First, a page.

It’s a Bird! A Bike! A Scooter! New Transit Options Land in Milwaukee

[Update 6/28/18 5:24 p.m.]

Less than 24 hours after Bird rolled out a fleet of 100 motorized scooters in downtown Milwaukee that people can rent using Bird’s smartphone app, Milwaukee Deputy City Attorney Adam Stephens wrote the company a letter asking Bird to “immediately remove all of the motorized scooters held out for rent on city sidewalks and streets,” the Milwaukee Journal Sentinel reported. Stephens wrote in the letter that Bird’s electronic scooters may not lawfully be operated on public streets and walkways, and anyone who rides one of the scooters could face a fine of nearly $100, according to the newspaper.


[Story originally published 6/27/18 3:46 p.m.]

More transit options are coming to Milwaukee. Controversy might follow.

Bird, a mobile app-based service allowing people to rent electric scooters that don’t need to be docked after reaching one’s destination, on Wednesday launched a fleet of about 100 scooters in Milwaukee, says Nicholas Samonas, a spokesman for the company.

The fleet will be initially concentrated around the city’s Third Ward neighborhood, Samonas says. He says that as ridership increases, Bird plans to expand its local fleet.

Bird, which is headquartered in Santa Monica, CA, and has raised about $265 million from investors, isn’t the only scooter-sharing service that’s been attempting to make inroads in Milwaukee.

In April, Silicon Valley-based LimeBike, which offers dock-free bike and electric scooter rentals in dozens of cities in the U.S. and Europe, held an event in Milwaukee during which the company explained how its service works and let attendees take test rides. The company is expanding rapidly to new locales, aided by $382 million in venture capital.

The event, as well as subsequent local news coverage of LimeBike, helped educate more Milwaukee residents about the service. Still, it’s uncertain whether LimeBike will launch its service in Milwaukee, says Matt Cordio, co-founder of Startup Milwaukee. He attended the event in April, at which the above photo was taken, and keeps a close eye on trends in mobility technology.

Cordio says that in his view, Milwaukee should welcome both LimeBike and Bird with open arms.

“We think both of them are going to be great additions to the city,” he says. Dock-free vehicle rental services could represent an alternative to car-based transportation options like Uber, Lyft, and traditional taxicabs for people in Milwaukee who want to take short trips, Cordio says.

Bird electric scooters. Image courtesy of Nicholas Samonas.

But if the experiences of other cities are any signal, the arrival of dock-less transit options might ruffle some feathers in Milwaukee. These companies often launch fleets of bikes and scooters in new geographies without giving municipal governments much (or any) notice. Some cities have responded with rules limiting the companies’ operations, in an attempt to avoid clogged sidewalks. Dock-less bike services also compete with shared bike programs that some cities have backed.

If LimeBike ends up launching in Milwaukee, it will compete with Bublr Bikes, a nonprofit bike-sharing program that serves the greater Milwaukee area. The program has not received any direct funding from the city of Milwaukee or other municipalities, says Sally Sheperdson, executive director of Bublr Bikes. However, Milwaukee and other municipalities in the area did receive federal funding, which they used to purchase bikes and docking stations, she says in an e-mail. [A previous version of this paragraph incorrectly stated that Bublr Bikes has received direct funding from the city of Milwaukee. We regret the error.]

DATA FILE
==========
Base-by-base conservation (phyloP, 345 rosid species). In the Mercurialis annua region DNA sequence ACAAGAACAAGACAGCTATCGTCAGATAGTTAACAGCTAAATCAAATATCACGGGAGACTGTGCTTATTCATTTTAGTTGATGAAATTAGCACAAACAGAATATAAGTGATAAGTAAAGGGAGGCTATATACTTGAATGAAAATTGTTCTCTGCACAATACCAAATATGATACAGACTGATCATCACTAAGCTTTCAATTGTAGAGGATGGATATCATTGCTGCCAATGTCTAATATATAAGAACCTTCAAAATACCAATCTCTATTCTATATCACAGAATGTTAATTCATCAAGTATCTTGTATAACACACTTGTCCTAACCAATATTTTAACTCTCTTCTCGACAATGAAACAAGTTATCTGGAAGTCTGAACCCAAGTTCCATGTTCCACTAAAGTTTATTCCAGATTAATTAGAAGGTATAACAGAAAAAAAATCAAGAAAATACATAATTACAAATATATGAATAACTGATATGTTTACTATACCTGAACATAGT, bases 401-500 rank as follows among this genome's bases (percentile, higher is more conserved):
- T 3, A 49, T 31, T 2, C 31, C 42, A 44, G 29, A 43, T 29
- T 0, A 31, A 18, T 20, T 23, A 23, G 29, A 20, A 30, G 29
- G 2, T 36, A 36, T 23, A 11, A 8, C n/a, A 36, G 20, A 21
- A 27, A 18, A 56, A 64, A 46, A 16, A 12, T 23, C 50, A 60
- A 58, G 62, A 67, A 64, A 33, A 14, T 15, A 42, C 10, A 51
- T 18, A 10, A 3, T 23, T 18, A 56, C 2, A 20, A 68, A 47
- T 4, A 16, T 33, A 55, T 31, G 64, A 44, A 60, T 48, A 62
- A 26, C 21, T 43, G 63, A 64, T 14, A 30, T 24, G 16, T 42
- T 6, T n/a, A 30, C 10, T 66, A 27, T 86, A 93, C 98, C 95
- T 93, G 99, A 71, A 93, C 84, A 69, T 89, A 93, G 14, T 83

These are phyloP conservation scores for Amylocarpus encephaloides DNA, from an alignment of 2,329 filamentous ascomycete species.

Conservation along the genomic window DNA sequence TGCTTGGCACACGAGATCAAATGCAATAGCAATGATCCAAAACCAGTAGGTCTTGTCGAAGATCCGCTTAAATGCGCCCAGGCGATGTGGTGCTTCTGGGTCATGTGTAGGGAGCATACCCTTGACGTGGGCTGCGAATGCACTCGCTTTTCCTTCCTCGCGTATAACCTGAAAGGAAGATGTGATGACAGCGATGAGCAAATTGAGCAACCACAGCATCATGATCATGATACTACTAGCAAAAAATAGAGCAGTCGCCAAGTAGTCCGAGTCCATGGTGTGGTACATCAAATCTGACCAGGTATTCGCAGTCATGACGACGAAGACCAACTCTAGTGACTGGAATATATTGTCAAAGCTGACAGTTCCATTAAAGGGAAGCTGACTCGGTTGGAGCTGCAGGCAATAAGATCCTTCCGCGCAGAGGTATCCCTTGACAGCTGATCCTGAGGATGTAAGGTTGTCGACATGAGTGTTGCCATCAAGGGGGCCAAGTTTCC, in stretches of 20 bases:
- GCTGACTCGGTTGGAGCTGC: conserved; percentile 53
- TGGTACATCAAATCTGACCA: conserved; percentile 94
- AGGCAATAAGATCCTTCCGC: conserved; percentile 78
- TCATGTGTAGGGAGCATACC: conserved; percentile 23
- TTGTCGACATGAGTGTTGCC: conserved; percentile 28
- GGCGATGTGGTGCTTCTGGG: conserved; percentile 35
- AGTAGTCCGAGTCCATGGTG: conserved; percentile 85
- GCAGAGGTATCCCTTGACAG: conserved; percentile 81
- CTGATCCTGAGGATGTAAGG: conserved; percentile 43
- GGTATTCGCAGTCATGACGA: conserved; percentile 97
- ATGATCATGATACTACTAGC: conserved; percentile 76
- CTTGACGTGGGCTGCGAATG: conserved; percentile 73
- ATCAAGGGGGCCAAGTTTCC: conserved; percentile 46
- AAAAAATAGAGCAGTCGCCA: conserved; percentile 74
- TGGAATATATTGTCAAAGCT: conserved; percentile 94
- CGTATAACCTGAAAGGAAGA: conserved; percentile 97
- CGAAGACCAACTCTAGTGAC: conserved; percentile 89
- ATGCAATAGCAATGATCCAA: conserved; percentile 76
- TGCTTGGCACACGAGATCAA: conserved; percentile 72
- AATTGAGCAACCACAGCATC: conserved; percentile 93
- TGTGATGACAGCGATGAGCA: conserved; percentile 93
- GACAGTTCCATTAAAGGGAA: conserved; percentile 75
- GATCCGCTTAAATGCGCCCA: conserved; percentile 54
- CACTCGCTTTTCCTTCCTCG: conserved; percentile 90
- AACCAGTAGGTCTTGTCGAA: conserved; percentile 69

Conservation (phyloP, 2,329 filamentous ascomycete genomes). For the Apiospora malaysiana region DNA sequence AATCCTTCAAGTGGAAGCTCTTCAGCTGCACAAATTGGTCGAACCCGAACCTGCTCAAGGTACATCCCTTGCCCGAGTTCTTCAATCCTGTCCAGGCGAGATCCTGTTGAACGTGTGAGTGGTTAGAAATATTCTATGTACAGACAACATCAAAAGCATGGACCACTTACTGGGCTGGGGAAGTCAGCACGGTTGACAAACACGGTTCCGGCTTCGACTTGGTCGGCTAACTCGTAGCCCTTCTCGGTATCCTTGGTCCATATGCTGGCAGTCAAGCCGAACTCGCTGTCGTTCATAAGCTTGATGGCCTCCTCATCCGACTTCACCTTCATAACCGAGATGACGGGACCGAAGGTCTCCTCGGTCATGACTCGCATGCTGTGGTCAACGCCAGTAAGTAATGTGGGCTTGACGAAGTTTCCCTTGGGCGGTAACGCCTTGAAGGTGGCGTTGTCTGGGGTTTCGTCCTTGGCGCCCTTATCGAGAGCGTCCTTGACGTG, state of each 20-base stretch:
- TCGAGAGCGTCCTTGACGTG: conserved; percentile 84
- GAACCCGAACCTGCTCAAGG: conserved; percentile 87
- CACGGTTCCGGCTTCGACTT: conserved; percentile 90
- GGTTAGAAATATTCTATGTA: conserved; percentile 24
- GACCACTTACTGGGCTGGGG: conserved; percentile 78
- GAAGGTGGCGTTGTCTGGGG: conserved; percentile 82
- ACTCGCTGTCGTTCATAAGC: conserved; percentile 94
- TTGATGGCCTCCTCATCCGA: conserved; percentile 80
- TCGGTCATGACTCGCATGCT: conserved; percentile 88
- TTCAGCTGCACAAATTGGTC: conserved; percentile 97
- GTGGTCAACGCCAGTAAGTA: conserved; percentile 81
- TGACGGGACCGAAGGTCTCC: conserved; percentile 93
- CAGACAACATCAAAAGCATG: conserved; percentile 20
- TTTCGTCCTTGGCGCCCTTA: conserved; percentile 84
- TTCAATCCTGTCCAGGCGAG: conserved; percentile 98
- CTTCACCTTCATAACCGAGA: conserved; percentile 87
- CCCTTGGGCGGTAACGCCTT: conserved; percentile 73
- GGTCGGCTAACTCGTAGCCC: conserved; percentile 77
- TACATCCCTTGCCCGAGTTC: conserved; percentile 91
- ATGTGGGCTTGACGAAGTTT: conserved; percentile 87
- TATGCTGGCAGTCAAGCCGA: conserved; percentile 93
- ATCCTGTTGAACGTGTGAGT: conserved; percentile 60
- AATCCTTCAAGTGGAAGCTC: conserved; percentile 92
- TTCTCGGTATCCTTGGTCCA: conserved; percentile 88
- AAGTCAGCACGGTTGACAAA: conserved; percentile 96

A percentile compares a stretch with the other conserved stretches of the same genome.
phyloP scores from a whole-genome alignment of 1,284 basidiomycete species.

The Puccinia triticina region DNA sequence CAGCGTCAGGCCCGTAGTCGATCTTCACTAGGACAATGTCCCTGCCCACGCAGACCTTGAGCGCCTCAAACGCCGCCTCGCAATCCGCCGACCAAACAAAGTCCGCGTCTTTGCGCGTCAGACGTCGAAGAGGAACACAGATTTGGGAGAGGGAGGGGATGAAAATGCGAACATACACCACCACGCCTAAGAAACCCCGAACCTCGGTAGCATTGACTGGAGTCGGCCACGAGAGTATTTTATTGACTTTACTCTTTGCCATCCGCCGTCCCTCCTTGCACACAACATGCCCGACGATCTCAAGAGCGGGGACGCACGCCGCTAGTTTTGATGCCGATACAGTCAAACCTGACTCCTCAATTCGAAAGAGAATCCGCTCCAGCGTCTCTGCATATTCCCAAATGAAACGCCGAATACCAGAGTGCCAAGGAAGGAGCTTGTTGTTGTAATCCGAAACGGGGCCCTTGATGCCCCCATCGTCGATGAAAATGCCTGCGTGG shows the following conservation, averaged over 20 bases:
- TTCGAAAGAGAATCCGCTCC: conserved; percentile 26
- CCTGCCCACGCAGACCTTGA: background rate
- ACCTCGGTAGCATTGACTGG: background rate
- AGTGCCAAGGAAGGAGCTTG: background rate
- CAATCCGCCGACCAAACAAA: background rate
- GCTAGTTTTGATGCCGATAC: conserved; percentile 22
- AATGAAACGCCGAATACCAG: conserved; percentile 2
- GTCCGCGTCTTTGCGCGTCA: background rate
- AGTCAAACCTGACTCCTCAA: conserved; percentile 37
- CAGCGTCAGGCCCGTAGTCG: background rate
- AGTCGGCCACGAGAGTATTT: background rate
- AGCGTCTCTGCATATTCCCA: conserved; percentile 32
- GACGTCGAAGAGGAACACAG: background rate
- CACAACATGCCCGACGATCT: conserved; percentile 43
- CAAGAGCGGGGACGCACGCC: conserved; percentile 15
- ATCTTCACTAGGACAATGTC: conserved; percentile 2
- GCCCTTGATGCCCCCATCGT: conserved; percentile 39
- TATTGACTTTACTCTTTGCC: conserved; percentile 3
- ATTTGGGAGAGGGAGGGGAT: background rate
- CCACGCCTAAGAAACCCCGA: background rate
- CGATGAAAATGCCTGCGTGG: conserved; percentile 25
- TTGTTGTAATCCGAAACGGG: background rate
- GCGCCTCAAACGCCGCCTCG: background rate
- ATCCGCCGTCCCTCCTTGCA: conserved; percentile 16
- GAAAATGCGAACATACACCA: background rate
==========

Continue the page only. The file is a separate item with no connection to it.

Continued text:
Riders of Bublr Bikes are required to pick up and return the bikes at designated stations located throughout the area. Cordio argues that because Bird and LimeBike vehicles don’t need to be docked in between rides, they’re more likely to serve parts of Milwaukee that don’t have a Bublr station.

“Bublr Bikes doesn’t serve the areas of the city that need transportation the most,” Cordio says. He believes government funding should support “bike infrastructure, not delivering a [bike-sharing] service, especially when there are well-funded companies that are providing probably a superior experience and solution to that of a dock bike-share program.”

Juli Kaufmann, who is part of Bublr’s team, responded to a similar critique Cordio made earlier this month on Twitter. Kaufmann tweeted: “Bublr is a local nonprofit with a sustainable financial model. It is a reliable, well-maintained, coordinated, year-round element of our multi-modal transportation system and committed to access for all.”


People in cities where LimeBike and Bird operate who want to start using one of the services first download a mobile app that shows a map with the nearest bikes or scooters available for rental. After a user enters personal and credit card information, she uses the app to unlock her desired vehicle, then gets moving. Both Bird and LimeBike encourage riders to park their vehicles near bike racks, and to avoid stationing them where they block public pathways. After reaching one’s destination, the rider uses her smartphone to lock the bike or scooter.

Samonas, the spokesman for Bird, says the company closely monitors the supply of—and demand for—its vehicles in a particular city. Under Bird’s “Save our Sidewalks” pledge, the company only deploys more scooters when every scooter in circulation is being ridden at least three times per day, on average. It also says it will “remove unutilized vehicles,” without specifying the exact criteria for taking scooters off the streets.

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